AV: They wouldn’t deliver any, but you get yours and bring it home the best way you can.
I: What—what—where were you living? What was the address again that you were living at at that time?
AV: Seventy-five thirty-nine Avenue I.
I: Avenue I.
AV: Where now De Zavala Park stands.
I: There in Magnolia? Here in Magnolia?
AV: Oh yeah, yes. Three blocks from here. Yeah.
I: Were there—were there a lot of people here in Magnolia getting food down there?
AV: Well, a good many of them, but the 30’s, it was pretty crowded. Well, not crowded, but pretty well settled. In the 18’s, like I said, when we got here, there were very few houses, very few. One here, then two blocks without any, another one yonder. But it built up rather quick.
I: Do you remember the names of those women down there at the Henshaw Building?
AV: 04:04 I’ve been trying to tell you that. I can tell you another thing. Mrs. Patey, (?) might have been Patty, I don’t know because that happened not during the Depression. Let me take you back to the 18—to the 20’s. I went to work at veteran hospital that came back from the First World War that was on the west end of Houston, and that was the best job I had for many years. They would pay me a hundred dollars a month, board and room, and my boss was Miss Patty or Patey.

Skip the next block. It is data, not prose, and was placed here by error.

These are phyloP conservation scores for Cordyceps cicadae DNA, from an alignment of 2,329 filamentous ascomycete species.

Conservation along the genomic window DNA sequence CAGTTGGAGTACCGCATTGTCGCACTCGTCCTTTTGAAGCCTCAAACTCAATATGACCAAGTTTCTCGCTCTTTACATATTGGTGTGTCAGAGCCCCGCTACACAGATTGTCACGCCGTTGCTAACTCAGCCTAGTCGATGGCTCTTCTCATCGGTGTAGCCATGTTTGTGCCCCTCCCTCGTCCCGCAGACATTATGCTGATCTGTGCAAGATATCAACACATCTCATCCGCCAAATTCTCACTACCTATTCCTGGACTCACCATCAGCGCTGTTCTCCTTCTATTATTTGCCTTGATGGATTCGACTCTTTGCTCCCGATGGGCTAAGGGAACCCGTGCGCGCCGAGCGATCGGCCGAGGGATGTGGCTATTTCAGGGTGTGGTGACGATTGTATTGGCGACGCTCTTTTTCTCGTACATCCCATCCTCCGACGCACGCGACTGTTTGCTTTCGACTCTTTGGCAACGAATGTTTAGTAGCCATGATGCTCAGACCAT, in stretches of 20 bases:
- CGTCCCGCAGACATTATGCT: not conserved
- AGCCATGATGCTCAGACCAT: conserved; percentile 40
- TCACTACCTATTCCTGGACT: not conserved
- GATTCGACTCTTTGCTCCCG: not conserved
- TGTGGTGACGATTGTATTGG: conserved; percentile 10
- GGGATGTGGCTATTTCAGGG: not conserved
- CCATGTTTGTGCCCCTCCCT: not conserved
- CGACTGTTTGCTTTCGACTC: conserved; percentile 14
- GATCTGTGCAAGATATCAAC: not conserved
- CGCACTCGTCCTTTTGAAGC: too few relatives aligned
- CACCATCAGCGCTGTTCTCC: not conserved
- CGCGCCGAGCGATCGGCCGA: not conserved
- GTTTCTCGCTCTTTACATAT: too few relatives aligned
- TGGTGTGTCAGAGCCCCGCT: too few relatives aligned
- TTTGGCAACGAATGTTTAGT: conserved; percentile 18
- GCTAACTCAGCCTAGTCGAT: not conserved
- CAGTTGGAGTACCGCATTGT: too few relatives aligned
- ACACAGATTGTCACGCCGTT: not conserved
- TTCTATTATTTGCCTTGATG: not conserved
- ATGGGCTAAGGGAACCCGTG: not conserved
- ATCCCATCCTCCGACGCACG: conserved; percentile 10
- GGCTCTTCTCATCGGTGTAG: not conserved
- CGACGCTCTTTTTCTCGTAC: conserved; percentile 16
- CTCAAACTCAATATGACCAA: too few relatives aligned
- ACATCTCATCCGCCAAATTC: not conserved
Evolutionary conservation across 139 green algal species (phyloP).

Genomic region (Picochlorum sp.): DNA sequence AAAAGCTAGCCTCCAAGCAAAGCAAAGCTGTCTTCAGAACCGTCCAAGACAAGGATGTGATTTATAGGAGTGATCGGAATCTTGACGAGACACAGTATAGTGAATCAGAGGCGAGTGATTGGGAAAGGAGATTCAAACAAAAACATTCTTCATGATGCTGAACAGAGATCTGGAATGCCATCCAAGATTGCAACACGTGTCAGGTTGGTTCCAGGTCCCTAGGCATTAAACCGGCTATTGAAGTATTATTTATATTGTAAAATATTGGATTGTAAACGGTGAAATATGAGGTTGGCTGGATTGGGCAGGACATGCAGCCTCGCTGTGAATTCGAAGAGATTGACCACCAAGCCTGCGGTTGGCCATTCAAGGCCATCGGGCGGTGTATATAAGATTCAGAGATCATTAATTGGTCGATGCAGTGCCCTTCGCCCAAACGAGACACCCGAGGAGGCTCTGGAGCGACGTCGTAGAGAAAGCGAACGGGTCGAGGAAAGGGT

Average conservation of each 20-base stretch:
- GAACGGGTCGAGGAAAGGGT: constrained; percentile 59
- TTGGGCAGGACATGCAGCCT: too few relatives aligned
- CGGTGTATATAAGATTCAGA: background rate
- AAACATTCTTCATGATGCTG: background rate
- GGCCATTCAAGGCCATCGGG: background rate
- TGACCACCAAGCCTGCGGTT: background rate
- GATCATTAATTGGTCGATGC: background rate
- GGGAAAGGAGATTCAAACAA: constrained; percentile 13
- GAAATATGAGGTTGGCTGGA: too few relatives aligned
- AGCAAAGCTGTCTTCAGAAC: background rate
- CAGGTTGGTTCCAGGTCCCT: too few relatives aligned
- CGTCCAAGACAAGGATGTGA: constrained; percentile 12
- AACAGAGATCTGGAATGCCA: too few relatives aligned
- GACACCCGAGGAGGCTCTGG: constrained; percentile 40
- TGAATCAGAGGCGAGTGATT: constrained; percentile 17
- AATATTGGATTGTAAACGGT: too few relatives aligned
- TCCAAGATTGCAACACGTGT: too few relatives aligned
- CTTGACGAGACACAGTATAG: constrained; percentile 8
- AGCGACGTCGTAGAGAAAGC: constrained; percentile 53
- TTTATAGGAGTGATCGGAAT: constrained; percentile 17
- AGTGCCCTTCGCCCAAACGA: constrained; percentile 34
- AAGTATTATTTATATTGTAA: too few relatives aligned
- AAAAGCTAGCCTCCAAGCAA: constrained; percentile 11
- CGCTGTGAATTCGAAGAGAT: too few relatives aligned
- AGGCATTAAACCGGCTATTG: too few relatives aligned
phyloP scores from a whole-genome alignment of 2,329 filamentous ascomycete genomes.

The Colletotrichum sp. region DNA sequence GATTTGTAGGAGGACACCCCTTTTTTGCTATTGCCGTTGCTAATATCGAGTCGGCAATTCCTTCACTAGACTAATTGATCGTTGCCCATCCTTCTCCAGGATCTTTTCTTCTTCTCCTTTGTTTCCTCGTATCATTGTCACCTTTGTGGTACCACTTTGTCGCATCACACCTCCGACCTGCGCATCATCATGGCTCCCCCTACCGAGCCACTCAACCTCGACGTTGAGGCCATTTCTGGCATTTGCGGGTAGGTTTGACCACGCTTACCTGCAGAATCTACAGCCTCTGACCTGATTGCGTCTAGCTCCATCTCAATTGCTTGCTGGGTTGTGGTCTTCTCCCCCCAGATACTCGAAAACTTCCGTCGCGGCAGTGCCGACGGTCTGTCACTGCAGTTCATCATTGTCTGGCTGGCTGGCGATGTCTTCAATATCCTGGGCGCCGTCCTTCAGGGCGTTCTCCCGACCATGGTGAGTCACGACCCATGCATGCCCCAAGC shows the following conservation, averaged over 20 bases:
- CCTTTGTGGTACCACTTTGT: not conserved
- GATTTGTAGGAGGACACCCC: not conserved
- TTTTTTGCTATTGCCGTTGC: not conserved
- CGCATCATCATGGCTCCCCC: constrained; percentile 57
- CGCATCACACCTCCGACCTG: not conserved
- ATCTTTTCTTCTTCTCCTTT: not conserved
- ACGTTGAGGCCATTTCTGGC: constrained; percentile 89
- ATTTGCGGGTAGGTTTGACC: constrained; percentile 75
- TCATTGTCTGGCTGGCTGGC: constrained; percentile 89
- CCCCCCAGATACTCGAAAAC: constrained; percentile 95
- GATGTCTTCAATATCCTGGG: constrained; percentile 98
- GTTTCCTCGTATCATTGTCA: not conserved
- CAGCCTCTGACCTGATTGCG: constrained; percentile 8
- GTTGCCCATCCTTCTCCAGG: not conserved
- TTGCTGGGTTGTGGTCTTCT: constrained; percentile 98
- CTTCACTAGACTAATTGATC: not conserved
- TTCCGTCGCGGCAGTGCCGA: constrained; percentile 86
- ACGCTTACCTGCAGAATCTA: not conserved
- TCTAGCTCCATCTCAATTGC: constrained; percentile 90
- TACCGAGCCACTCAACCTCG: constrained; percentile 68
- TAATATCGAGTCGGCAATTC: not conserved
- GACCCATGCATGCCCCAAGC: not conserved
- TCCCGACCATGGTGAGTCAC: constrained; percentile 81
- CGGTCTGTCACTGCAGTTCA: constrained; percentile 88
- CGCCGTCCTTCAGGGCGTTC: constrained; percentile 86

I: What year—what year was this? What years was this?
AV: This was in 1920.
I: Before you got married?
AV: I was still single. That’s where I got my money to get married.
I: I see.
AV: And—let me see. I was an order—you know—cleaning up—